A few years ago, Rob J. Rock, 44, had a gratifying full-time job at a small video-production house in Coldwater, Mich. Then he got laid off and was replaced by two younger employees he had trained.
"That's when I knew I had to go back to college," he says.
Mr. Rock had finished high school in 1986 and attended a community college in Warren, Mich., but dropped out before earning a degree or enough credits to transfer. This time around he's enrolled part time at Kellogg Community College, in Battle Creek, Mich., while working as a customer-service representative at the college's Grahl Center Campus. He is on track to graduate this spring with an associate degree in general studies.
Mr. Rock reflects, laughing, on his long gap between graduating from high school and earning a college degree: "It took me almost 25 years to get back." Recently divorced, he knows his campus job won't last forever, and he plans to go into the work force right after graduation.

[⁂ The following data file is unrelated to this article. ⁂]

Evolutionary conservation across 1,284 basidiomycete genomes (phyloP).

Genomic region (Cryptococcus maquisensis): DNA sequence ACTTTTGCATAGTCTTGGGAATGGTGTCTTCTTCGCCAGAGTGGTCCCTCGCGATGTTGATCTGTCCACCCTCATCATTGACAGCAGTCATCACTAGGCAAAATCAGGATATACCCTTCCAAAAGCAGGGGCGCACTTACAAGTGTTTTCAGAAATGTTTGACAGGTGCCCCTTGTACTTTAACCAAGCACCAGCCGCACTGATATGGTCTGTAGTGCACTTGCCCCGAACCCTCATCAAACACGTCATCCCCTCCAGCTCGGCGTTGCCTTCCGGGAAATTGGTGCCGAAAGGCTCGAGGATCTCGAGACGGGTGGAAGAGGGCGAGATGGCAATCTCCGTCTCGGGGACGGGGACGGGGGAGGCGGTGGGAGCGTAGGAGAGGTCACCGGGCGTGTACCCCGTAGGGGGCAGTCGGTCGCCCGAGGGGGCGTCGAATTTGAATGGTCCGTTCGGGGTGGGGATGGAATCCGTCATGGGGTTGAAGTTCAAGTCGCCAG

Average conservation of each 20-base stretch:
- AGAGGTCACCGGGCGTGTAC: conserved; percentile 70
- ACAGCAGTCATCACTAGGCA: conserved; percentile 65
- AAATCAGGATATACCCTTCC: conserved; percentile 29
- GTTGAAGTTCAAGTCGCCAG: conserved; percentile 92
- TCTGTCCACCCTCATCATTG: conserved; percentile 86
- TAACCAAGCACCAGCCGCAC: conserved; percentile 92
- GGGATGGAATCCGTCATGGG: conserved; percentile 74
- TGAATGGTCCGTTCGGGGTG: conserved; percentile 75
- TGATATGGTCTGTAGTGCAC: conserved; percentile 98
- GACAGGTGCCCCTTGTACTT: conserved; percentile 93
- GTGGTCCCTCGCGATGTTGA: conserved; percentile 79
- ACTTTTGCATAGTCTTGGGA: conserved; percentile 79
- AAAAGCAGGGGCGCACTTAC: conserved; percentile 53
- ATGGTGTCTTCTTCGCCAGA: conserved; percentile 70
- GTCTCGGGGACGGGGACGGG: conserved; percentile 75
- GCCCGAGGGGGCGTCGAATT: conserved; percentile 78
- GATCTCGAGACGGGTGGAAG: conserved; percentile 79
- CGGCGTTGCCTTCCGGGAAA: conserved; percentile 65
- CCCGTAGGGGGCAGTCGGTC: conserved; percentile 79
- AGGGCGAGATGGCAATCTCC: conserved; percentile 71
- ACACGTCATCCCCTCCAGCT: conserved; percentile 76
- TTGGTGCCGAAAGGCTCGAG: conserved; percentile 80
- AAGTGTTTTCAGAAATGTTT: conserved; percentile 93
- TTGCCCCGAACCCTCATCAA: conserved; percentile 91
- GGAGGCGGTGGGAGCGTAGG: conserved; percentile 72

Still, he wants to continue attending the college and earn associate degrees in graphic design and photography, two of his passions. If he's working full time, he says, he should finish those in another couple of years.
More 'Students Who Don't Count':
Marianne Durling: 3 Years, 4 Degrees
Yolanda Hubbard: Sometimes a Bachelor's Takes 30 Years
Jordan P. Muntz: Community College Finally Proves a Good Fit
Terrence Rencher: Ex-NBA Player Went Back for His Degree
Rob J. Rock: 25 Years After High School, Degrees in Sight
Shannon Williams: Career Uncertainty Ends on Ph.D. Track
Daniel: A Veteran Embraces Academics